Newburyport, Override Politics

My experience is that in politics as an election gets closer, people forget nuance, people forget logical thought process. It almost always comes down to an emotional, two or three sentence, gut level response.

And in politics folks are basically trying to “sell” you their point of view.

Think about something as benign as juice drinks. Do you think about the nuance of why one juice drink might be better than the other? No. You think about which juice drink stinks, and which juice drink will “change your life.” (Slight exaggeration.)

Would political issues be any different? Personally I don’t think so.

Remember that famous political phrase, “It’s the economy stupid.” Another words, vote for the other guy and your future will go down the drain. And it worked.

There are many thoughtful folks on either side of the override issue (the Spring override for the $1.58 Million for the Newburyport Schools) and well thought out reasoning on both sides as to why the override should or should not be voted for.

But I think basically it’s going to come down this:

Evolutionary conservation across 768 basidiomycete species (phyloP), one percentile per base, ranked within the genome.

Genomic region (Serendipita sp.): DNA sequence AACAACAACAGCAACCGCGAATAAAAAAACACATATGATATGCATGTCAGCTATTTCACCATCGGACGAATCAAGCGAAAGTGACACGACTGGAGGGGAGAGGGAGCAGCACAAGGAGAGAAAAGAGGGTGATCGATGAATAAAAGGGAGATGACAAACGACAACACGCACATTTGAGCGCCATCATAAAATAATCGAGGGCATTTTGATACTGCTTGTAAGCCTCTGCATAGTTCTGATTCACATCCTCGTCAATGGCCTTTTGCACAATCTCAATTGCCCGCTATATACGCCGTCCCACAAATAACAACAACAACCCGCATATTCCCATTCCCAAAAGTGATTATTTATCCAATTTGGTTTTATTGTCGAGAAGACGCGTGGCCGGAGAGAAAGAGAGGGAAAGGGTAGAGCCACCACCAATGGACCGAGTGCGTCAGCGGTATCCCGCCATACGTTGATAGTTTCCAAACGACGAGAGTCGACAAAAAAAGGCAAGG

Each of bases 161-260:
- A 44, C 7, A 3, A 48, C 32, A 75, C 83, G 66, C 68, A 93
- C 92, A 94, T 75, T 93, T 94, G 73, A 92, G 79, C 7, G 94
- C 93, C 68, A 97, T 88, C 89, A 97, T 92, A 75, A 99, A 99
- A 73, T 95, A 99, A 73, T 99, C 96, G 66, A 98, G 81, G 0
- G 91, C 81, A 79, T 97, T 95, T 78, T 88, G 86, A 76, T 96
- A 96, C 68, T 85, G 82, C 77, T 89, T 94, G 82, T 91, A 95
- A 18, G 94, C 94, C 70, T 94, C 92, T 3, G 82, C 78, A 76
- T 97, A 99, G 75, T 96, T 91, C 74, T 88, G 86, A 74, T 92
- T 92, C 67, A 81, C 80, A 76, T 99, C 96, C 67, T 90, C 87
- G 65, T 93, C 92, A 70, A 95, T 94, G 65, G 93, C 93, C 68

1) If you vote against the override, you don’t care about the children. It’s for the kids. Our children are our future. You will force young families to leave Newburyport, MA in droves and Newburyport will no longer be a vibrant city.


2) If you vote for the override you will force the elderly and the lower and middle class folks who are just getting by out of their homes and destroy their lives. Newburyport will become a place that only the wealthy can afford.

And both sides would scream that I am absolutely wrong, that I could not possibly be right. But you know in your heart of hearts that I most probably am. (If you haven’t already, keep an eye on those Letters to the Editor. They have and would most likely aim for right for the gut.)

And also, I think it often comes down to which side folks feel has the most integrity. Who do you like? Who do you trust?

Small slips, much less big slips can turn a campaign in a completely different/wrong direction. Once that happens, it’s very hard to recover.

It’s like going to a restaurant. One bad meal, and unless there is incredible loyalty, most folks don’t go back.

Mary Eaton